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Survivorship Life Insurance
Survivorship life insurance actually goes by many names, including “Second to die” or even “Joint” insurance. Whatever it happens to be called, this variety of life insurance is designed to help pay estate taxes for couples with larger assets. Estate taxes can be particularly brutal for families trying to pass along a family business to the second generation. One of the top causes for businesses not making it to the next generation is estate taxes and survivorship life insurance can be a very useful tool in helping to ensure that the company continues to exist past the death of its founder(s).
A very unique aspect of survivorship life insurance is the fact that it does not pay out to any beneficiaries until both original policy holders die. Even in the event of one spouse (or policy holder) passing, the survivorship coverage would not be paid to any beneficiary until the death of the second partner. This variety of insurance is not available on term policies but can be purchases as part of a while or universal policy.
Some of the primary advantages to purchasing a survivorship or joint life insurance policy are:
- Typically costs less than buying two separate life insurance policies
- Cash component of policy can continue to grow tax-free until redeemed
- Can help pay estate taxes
Like any whole or universal life insurance policy, there is a cash component to a joint or survivorship policy. Part of the premium is applied towards the actual life insurance with the rest being put towards a portfolio of some kind.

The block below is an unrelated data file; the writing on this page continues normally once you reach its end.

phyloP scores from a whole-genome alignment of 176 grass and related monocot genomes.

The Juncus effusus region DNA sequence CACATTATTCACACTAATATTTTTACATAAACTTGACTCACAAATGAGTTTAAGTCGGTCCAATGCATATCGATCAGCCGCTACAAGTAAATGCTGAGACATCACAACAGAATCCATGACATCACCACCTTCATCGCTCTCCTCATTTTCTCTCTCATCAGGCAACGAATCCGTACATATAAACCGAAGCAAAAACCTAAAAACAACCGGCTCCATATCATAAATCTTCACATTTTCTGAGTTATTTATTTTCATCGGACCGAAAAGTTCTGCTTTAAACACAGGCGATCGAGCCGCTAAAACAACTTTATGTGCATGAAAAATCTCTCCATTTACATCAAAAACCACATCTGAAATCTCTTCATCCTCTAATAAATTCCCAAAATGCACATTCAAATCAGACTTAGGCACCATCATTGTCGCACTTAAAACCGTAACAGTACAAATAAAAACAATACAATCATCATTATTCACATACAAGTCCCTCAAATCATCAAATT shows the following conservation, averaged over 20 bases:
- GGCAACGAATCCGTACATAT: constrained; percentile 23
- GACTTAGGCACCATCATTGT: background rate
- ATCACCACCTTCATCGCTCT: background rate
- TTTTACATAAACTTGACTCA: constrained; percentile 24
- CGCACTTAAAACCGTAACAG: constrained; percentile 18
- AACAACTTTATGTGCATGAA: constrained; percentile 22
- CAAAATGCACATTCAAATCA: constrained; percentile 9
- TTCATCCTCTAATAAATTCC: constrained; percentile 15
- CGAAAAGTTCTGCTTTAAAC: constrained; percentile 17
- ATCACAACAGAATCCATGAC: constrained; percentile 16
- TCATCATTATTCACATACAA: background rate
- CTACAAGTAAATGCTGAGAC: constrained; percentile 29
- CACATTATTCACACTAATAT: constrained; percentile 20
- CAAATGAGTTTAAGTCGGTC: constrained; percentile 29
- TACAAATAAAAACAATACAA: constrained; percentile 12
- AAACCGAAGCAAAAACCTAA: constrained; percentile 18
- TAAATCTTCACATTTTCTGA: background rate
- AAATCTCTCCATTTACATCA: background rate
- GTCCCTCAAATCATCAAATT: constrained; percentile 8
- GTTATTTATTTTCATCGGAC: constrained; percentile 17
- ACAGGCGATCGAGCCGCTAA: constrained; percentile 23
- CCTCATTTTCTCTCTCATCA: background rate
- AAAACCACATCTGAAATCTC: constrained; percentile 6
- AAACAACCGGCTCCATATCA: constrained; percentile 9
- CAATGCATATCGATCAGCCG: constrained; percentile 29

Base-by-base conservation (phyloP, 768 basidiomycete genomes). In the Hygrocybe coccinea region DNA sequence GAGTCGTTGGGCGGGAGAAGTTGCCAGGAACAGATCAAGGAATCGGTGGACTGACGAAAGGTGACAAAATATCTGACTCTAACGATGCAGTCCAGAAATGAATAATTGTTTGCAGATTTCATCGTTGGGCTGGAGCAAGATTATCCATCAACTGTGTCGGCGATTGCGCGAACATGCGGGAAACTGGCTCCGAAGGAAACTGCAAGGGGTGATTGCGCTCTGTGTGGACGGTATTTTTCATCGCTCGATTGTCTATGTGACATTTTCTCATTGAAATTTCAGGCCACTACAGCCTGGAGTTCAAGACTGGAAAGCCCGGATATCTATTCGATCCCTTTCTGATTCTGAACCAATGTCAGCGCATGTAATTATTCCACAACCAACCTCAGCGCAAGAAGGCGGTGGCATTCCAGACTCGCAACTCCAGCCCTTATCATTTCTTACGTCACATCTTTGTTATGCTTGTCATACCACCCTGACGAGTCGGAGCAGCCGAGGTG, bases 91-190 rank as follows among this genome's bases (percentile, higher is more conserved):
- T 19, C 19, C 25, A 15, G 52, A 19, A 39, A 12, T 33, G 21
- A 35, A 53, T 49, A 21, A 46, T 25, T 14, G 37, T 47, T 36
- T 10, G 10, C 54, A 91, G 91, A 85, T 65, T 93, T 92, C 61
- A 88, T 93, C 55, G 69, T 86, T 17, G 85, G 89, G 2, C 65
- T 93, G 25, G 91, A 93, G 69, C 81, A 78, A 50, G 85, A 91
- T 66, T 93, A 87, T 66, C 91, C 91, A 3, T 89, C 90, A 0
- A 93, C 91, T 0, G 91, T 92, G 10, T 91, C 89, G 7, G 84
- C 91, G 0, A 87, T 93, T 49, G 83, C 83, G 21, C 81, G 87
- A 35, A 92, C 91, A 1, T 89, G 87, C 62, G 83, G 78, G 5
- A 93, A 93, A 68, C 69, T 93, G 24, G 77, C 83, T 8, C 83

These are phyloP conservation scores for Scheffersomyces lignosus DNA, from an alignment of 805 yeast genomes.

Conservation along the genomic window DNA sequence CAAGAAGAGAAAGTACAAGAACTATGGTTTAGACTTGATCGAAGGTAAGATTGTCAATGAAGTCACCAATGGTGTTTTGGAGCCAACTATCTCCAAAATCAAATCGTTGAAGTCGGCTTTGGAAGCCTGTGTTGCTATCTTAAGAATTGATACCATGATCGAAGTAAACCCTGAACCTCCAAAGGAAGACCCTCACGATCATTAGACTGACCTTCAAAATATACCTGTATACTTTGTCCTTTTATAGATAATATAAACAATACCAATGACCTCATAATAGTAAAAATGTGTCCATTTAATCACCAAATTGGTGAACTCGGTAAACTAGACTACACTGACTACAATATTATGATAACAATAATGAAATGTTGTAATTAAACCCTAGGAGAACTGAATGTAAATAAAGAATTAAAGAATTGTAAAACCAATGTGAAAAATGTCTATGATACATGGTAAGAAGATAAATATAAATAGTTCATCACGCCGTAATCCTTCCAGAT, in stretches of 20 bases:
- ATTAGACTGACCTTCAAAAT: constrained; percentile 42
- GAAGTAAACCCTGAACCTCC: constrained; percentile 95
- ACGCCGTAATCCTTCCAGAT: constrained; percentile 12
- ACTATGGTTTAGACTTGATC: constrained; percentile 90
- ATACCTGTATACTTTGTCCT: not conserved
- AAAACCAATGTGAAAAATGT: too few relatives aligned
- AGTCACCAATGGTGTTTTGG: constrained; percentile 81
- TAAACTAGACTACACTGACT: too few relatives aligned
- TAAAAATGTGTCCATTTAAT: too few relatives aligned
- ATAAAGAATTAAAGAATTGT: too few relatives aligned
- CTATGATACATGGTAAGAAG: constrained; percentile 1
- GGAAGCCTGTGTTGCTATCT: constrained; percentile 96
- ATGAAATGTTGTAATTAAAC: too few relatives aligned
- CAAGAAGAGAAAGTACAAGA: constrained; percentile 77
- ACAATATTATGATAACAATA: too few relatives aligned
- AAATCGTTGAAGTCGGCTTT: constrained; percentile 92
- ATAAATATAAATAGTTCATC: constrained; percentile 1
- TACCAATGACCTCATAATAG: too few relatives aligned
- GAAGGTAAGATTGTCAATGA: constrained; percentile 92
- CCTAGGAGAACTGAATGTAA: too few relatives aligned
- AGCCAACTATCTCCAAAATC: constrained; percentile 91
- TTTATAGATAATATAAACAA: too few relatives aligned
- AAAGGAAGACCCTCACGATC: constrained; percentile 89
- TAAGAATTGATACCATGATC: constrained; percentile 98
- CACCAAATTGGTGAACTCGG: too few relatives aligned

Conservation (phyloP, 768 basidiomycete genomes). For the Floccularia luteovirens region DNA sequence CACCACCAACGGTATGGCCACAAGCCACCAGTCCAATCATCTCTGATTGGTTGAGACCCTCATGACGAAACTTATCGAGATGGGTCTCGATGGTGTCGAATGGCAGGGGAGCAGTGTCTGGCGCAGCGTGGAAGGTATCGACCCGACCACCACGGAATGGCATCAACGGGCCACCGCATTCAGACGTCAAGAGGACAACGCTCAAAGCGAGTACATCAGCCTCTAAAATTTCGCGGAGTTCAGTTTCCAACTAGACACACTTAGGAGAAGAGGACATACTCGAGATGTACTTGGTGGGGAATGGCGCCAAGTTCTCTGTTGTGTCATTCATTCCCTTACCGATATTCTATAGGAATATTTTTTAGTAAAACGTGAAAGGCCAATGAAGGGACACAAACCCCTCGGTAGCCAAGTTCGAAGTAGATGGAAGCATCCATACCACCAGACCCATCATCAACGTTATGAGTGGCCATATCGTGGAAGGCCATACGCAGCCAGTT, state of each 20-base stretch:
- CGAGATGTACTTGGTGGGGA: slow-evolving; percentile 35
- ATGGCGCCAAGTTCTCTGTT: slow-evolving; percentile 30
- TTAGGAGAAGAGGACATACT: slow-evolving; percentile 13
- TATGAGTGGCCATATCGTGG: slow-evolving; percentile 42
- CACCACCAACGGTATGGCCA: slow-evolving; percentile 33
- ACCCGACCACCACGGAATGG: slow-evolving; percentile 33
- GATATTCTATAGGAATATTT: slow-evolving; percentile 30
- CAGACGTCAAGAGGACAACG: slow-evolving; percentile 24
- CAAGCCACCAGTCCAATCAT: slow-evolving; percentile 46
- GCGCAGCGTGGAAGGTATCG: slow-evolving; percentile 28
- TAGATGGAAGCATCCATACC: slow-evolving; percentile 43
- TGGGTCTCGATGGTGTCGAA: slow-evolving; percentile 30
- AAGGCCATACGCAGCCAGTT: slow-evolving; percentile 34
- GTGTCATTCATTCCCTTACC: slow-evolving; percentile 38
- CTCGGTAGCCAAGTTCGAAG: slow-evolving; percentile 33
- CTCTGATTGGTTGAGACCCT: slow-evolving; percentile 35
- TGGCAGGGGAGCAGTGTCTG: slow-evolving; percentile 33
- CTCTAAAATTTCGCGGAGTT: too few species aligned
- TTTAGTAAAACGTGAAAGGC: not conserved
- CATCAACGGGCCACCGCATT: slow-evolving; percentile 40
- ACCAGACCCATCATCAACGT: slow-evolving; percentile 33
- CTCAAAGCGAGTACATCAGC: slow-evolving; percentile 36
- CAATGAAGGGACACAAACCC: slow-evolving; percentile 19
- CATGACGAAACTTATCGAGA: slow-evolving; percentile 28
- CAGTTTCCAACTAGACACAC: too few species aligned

The cash value of a whole or universal life insurance policy is not subject to taxation until the policy is cancelled or exercised. Even then, no taxes are due unless the final cash value exceeds what was initially invested into the insurance investment portfolio. Typically, the cash value continues to grow and some taxes are due when the policy is cashed in and then the appropriate capital gains taxes are paid.
Preserving net worth is very difficult to do for anyone when estate taxes are a concern. In order to prepare the next generation for this financial burden, an estate planner or attorney can help use a survivorship life insurance policy to prepare for the inevitable estate taxes. Ownership of a joint life insurance can be effectively transferred to a third party or set up as a trust for the surviving beneficiaries.
With effective planning, a survivorship life insurance policy can thus be set-up so that what the beneficiaries receive is not part of the estate or subject to those excessive tax rates—plus, the proceeds from the policy would not be considered income (except for the cash value amount if the original investment was exceeded by the final cash value of the policy). Thus, the survivorship life insurance policy could be used to pay estate taxes and thus preserve a family business for the next generation.
Other Uses for Survivorship Life Insurance
Survivorship life insurance policies are sometimes purchased by parents with children with special needs. Such children will require a great deal of care and financial security to survive once both parents have passed. Survivorship is a great tool that parents can use to prepare their estate so that the child will have all the financial resources necessary to live and be cared for in the future.
Whether you are trying to preserve a family business for the next generation or simply attempting to ensure that your child with special needs is financially secure in the years ahead, a survivorship life insurance is the option for you. An estate planner or financial advisor can best help you use a survivorship policy to help ensure that your beneficiaries are not robbed of their heritage by estate taxes!
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